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Urban barren landscape. The case of attica grove

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¹Department of Floriculture and Landscape Architecture

Technological Educational Institute of Epirus

P.O. Box 110, 47100 Arta


²Parks and Gardens Department

Municipality of Athens

Kanellopoulou 5, Athens

Abstract: The once barren hills of Tourkovounia, today known as Attica Grove is one of Athens few forested urban landscapes. Ecosystem restoration, prevention of environmental degradation and urban sprawl has been achieved by top soiling and planting steep barren rock formations (outcrops), thus reclaiming environmentally sensitive open areas for public land use, resulting in landscapes possessing cultural and natural benefits to society.
Key-Words: Reclamation, Mediterranean Urban Barren Landscape, Landform, Top soil dressing, Replanting

  1. Introduction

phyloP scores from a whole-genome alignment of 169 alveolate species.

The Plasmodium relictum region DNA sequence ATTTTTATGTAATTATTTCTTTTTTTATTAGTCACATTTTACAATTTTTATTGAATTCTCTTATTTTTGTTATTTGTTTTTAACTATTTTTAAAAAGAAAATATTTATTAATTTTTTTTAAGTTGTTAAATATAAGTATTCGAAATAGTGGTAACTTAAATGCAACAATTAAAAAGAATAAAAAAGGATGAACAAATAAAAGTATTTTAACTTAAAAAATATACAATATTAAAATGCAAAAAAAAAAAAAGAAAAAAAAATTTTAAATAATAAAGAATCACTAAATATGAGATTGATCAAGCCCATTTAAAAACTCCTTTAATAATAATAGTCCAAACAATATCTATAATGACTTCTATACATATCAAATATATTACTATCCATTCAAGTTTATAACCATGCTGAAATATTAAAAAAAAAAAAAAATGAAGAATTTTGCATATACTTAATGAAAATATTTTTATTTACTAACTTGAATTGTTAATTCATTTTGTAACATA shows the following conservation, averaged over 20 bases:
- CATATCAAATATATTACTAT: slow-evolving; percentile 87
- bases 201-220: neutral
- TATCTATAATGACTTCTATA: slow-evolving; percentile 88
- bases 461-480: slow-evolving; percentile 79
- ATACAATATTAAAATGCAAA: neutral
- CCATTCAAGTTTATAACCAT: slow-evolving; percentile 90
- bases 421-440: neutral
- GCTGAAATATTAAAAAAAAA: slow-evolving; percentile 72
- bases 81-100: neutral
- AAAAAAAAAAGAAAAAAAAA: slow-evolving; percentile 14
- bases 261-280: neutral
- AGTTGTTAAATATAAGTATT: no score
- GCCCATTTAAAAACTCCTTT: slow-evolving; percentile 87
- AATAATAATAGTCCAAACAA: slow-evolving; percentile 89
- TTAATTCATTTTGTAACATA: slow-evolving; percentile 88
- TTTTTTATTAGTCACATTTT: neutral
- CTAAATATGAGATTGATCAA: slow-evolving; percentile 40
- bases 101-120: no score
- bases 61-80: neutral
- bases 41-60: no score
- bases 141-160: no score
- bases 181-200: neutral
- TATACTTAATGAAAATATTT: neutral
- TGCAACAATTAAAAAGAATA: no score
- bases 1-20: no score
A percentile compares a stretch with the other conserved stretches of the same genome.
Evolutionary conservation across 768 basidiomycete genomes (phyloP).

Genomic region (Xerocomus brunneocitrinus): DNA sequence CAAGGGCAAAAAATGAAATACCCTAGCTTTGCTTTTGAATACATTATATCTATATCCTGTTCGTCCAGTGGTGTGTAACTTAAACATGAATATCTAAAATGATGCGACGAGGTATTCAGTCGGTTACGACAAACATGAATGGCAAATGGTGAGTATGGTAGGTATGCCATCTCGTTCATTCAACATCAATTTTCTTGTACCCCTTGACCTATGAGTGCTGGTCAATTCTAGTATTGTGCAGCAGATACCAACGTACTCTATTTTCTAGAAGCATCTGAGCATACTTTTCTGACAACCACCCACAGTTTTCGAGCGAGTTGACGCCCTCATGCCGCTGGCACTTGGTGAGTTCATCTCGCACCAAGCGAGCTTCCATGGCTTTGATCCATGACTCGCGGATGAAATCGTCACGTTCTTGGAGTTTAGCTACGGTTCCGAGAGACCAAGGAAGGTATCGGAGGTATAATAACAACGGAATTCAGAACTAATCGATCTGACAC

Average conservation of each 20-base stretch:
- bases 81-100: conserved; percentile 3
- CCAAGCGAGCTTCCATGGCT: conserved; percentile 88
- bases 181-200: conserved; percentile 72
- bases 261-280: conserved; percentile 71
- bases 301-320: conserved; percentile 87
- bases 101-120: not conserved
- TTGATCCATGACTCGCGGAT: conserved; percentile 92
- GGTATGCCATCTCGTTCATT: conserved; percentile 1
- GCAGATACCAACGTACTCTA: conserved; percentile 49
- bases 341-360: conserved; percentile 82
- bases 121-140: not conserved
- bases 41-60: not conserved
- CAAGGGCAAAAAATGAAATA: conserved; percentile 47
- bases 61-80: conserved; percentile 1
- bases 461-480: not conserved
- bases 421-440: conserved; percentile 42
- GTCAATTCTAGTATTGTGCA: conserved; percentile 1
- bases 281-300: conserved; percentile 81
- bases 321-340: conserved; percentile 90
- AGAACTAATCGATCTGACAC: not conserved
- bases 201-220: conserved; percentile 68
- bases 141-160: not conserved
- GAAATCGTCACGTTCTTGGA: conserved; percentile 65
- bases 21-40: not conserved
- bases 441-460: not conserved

The area of study, known as the Attica Grove, covers the western highest part of the wider hill formation of Tourkovounia, and specifically refers to the part that is delineated within the municipality of Athens.

It is an area whose elevation spans between 220 to 231 meters above sea level. Its landform consists of washed limestone slopes with abrupt rock outcrops and more level surface on top of the hill, where today sites part of the G. Papandreou settlement.

In the past it had been a totally barren moonscape, but due to top soiling and replanting, one of Athens’s most prominent natural skylines has changed for ever.
2 Analysis of Study Area
2.1 Soils